KAMPALA, NOVEMBER 14-The admission by an operative of the US Department of Homeland Security that he managed to hack into an airliner parked at a US airport last year, highlights the cyber security threats modern aircraft are exposed to, even as it is likely to revive debate over the fate of Malaysian flight MH370 that disappeared without trace in the Indian Ocean three years ago.
Speaking at a cyber security summit in Virginia November 8, Robert Hickey, a cyber security expert working with the US Department of Home Security made the startling revelation that he had been able to hack the internal systems of a Boeing 757 that was parked at Atlantic City Airport without help from anyone on board the aircraft.
“We got the airplane on Sept. 19, 2016. Two days later, I was successful in accomplishing a remote, non-cooperative penetration,” Hickey said boasting: “I didn’t have anybody touching the airplane, I didn’t have an insider threat. I stood off using typical stuff that could get through security and we were able to establish a presence on the systems of the aircraft.”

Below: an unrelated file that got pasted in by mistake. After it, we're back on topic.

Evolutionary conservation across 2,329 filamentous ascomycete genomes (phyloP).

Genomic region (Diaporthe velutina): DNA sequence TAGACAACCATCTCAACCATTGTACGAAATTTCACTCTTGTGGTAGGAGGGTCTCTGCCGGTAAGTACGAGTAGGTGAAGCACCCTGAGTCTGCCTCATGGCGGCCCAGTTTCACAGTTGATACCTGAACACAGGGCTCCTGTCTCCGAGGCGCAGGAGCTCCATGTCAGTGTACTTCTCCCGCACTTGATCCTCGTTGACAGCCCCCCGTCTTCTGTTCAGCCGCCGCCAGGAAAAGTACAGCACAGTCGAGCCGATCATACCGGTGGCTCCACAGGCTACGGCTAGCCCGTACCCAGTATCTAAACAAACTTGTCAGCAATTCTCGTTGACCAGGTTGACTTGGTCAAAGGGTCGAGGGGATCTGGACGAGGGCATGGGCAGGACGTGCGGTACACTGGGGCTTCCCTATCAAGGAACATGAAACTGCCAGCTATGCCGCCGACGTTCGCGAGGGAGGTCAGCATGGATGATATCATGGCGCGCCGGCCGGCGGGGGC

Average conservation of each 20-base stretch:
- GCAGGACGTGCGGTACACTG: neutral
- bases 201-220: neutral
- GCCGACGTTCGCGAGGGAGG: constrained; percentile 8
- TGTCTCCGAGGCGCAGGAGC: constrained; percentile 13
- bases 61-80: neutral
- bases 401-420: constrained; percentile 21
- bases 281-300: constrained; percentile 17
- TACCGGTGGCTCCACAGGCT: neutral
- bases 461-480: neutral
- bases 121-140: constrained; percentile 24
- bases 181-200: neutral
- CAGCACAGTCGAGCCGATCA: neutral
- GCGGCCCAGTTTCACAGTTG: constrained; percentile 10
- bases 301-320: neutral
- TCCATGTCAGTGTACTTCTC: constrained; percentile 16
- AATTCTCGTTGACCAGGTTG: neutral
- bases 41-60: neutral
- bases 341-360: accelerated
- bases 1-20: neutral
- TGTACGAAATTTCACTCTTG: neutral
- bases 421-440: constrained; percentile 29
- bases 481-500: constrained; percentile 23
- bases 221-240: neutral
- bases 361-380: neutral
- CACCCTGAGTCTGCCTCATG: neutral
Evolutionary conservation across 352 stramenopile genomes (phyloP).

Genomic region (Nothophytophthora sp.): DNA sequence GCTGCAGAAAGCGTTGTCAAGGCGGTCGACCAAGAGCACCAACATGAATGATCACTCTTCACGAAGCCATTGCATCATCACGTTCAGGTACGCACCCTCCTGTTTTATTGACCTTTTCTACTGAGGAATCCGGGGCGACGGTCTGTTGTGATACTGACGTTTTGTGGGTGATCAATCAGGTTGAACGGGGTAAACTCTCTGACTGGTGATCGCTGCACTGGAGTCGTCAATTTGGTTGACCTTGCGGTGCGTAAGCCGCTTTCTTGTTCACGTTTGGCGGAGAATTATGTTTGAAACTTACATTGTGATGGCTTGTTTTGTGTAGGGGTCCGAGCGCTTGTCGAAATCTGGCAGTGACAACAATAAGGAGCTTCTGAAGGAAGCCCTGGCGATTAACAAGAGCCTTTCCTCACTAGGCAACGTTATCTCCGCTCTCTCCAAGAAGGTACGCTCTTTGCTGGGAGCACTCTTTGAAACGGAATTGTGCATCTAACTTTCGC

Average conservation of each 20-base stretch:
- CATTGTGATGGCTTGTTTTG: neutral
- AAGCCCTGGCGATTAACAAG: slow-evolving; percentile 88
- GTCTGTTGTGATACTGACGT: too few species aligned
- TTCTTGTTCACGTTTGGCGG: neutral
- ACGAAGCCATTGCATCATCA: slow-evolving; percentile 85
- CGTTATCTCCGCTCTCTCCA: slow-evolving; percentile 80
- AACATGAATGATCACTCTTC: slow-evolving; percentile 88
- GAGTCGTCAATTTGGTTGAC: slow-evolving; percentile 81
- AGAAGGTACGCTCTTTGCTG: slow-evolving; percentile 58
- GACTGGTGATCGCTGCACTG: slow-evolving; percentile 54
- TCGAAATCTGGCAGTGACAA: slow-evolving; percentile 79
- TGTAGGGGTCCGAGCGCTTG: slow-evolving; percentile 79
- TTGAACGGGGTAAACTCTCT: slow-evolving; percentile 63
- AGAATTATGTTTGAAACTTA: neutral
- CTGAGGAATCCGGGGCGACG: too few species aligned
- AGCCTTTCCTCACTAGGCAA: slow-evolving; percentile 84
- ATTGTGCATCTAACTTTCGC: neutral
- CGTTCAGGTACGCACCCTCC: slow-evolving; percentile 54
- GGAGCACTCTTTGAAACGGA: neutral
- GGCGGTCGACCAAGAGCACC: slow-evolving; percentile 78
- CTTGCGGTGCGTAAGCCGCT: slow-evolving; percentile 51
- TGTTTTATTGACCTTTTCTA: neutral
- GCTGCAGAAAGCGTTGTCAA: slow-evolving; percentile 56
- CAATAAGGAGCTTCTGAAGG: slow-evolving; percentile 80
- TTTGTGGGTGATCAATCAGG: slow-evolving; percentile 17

Hickey’s revelations are likely to raise debate over the March 8, 2014 disappearance of a Malaysian Airlines Boeing 777-200 with 227 passengers. The aircraft that had departed Kuala Lumpur Airport in Malaysia for China’s Beijing Capital International Airport.
The specifics of how he managed to hack through the aircraft’s systems remain classified. But he said although newer generation aircraft such as the Boeing 787 and the Airbus A350 have better cyber security, as much as 90 percent of the in service fleet of airliners are as vulnerable to hacking as the B757.
Although pilot suicide has been advanced to explain the disappearance of MH370, some people including no less a figure than Emirates Airlines President Sir. Tim Clark have suggested that B777-200 was remotely high jacked and diverted crash into the Indian Ocean after it ran out of fuel.